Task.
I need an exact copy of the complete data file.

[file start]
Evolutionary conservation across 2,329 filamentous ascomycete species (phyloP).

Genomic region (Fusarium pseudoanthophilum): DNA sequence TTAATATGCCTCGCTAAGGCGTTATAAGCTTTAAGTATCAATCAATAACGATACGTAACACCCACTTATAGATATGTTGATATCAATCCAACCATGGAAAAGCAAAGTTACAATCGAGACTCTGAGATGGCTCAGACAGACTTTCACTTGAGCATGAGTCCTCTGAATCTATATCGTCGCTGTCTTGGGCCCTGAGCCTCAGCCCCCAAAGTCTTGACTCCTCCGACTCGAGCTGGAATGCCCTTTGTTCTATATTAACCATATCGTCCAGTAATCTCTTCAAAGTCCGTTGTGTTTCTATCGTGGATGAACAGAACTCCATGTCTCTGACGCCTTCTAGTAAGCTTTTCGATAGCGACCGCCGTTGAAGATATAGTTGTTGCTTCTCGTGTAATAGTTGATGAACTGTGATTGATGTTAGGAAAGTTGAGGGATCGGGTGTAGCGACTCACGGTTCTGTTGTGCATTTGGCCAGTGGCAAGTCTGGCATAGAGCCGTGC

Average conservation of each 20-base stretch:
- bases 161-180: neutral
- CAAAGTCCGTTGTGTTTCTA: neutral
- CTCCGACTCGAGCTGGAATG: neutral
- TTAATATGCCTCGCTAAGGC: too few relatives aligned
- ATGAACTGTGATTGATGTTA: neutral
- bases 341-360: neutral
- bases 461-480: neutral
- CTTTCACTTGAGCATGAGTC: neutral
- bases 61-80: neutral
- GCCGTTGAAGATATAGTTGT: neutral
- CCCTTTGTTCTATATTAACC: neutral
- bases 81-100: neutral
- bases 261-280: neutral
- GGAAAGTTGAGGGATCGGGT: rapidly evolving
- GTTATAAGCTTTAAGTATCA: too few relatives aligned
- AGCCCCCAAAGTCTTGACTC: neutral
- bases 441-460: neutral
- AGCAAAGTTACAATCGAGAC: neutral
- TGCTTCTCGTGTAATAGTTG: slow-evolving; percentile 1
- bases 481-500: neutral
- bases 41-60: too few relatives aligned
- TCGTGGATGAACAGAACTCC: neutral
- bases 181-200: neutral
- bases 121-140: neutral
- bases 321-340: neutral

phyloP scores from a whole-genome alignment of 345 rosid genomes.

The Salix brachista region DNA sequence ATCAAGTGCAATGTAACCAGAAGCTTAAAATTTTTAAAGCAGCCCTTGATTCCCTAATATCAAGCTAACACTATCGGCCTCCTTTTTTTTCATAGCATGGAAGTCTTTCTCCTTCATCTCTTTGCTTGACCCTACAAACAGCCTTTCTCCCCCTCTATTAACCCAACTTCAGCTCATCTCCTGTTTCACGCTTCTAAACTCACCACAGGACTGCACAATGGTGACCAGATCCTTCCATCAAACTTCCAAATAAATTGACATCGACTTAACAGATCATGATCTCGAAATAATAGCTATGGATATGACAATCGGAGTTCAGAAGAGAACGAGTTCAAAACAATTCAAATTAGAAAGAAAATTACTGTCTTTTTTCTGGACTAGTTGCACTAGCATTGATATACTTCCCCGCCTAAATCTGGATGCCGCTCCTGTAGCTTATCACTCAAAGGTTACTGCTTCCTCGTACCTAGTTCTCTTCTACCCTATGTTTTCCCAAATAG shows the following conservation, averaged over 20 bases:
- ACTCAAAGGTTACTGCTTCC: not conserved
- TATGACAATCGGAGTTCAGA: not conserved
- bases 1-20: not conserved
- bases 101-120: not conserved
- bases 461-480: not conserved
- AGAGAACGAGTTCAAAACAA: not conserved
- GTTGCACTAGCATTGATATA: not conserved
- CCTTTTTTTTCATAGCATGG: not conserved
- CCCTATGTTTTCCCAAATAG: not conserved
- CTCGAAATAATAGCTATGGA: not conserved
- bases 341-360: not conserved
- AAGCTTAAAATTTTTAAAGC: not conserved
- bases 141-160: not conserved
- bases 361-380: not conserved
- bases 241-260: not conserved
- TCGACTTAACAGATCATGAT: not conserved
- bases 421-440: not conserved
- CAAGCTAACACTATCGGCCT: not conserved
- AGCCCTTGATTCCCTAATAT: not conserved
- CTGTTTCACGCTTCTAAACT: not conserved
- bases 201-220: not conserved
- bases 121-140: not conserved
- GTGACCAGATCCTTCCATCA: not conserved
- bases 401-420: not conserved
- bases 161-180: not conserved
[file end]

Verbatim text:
Evolutionary conservation across 2,329 filamentous ascomycete species (phyloP).

Genomic region (Fusarium pseudoanthophilum): DNA sequence TTAATATGCCTCGCTAAGGCGTTATAAGCTTTAAGTATCAATCAATAACGATACGTAACACCCACTTATAGATATGTTGATATCAATCCAACCATGGAAAAGCAAAGTTACAATCGAGACTCTGAGATGGCTCAGACAGACTTTCACTTGAGCATGAGTCCTCTGAATCTATATCGTCGCTGTCTTGGGCCCTGAGCCTCAGCCCCCAAAGTCTTGACTCCTCCGACTCGAGCTGGAATGCCCTTTGTTCTATATTAACCATATCGTCCAGTAATCTCTTCAAAGTCCGTTGTGTTTCTATCGTGGATGAACAGAACTCCATGTCTCTGACGCCTTCTAGTAAGCTTTTCGATAGCGACCGCCGTTGAAGATATAGTTGTTGCTTCTCGTGTAATAGTTGATGAACTGTGATTGATGTTAGGAAAGTTGAGGGATCGGGTGTAGCGACTCACGGTTCTGTTGTGCATTTGGCCAGTGGCAAGTCTGGCATAGAGCCGTGC

Average conservation of each 20-base stretch:
- bases 161-180: neutral
- CAAAGTCCGTTGTGTTTCTA: neutral
- CTCCGACTCGAGCTGGAATG: neutral
- TTAATATGCCTCGCTAAGGC: too few relatives aligned
- ATGAACTGTGATTGATGTTA: neutral
- bases 341-360: neutral
- bases 461-480: neutral
- CTTTCACTTGAGCATGAGTC: neutral
- bases 61-80: neutral
- GCCGTTGAAGATATAGTTGT: neutral
- CCCTTTGTTCTATATTAACC: neutral
- bases 81-100: neutral
- bases 261-280: neutral
- GGAAAGTTGAGGGATCGGGT: rapidly evolving
- GTTATAAGCTTTAAGTATCA: too few relatives aligned
- AGCCCCCAAAGTCTTGACTC: neutral
- bases 441-460: neutral
- AGCAAAGTTACAATCGAGAC: neutral
- TGCTTCTCGTGTAATAGTTG: slow-evolving; percentile 1
- bases 481-500: neutral
- bases 41-60: too few relatives aligned
- TCGTGGATGAACAGAACTCC: neutral
- bases 181-200: neutral
- bases 121-140: neutral
- bases 321-340: neutral

phyloP scores from a whole-genome alignment of 345 rosid genomes.

The Salix brachista region DNA sequence ATCAAGTGCAATGTAACCAGAAGCTTAAAATTTTTAAAGCAGCCCTTGATTCCCTAATATCAAGCTAACACTATCGGCCTCCTTTTTTTTCATAGCATGGAAGTCTTTCTCCTTCATCTCTTTGCTTGACCCTACAAACAGCCTTTCTCCCCCTCTATTAACCCAACTTCAGCTCATCTCCTGTTTCACGCTTCTAAACTCACCACAGGACTGCACAATGGTGACCAGATCCTTCCATCAAACTTCCAAATAAATTGACATCGACTTAACAGATCATGATCTCGAAATAATAGCTATGGATATGACAATCGGAGTTCAGAAGAGAACGAGTTCAAAACAATTCAAATTAGAAAGAAAATTACTGTCTTTTTTCTGGACTAGTTGCACTAGCATTGATATACTTCCCCGCCTAAATCTGGATGCCGCTCCTGTAGCTTATCACTCAAAGGTTACTGCTTCCTCGTACCTAGTTCTCTTCTACCCTATGTTTTCCCAAATAG shows the following conservation, averaged over 20 bases:
- ACTCAAAGGTTACTGCTTCC: not conserved
- TATGACAATCGGAGTTCAGA: not conserved
- bases 1-20: not conserved
- bases 101-120: not conserved
- bases 461-480: not conserved
- AGAGAACGAGTTCAAAACAA: not conserved
- GTTGCACTAGCATTGATATA: not conserved
- CCTTTTTTTTCATAGCATGG: not conserved
- CCCTATGTTTTCCCAAATAG: not conserved
- CTCGAAATAATAGCTATGGA: not conserved
- bases 341-360: not conserved
- AAGCTTAAAATTTTTAAAGC: not conserved
- bases 141-160: not conserved
- bases 361-380: not conserved
- bases 241-260: not conserved
- TCGACTTAACAGATCATGAT: not conserved
- bases 421-440: not conserved
- CAAGCTAACACTATCGGCCT: not conserved
- AGCCCTTGATTCCCTAATAT: not conserved
- CTGTTTCACGCTTCTAAACT: not conserved
- bases 201-220: not conserved
- bases 121-140: not conserved
- GTGACCAGATCCTTCCATCA: not conserved
- bases 401-420: not conserved
- bases 161-180: not conserved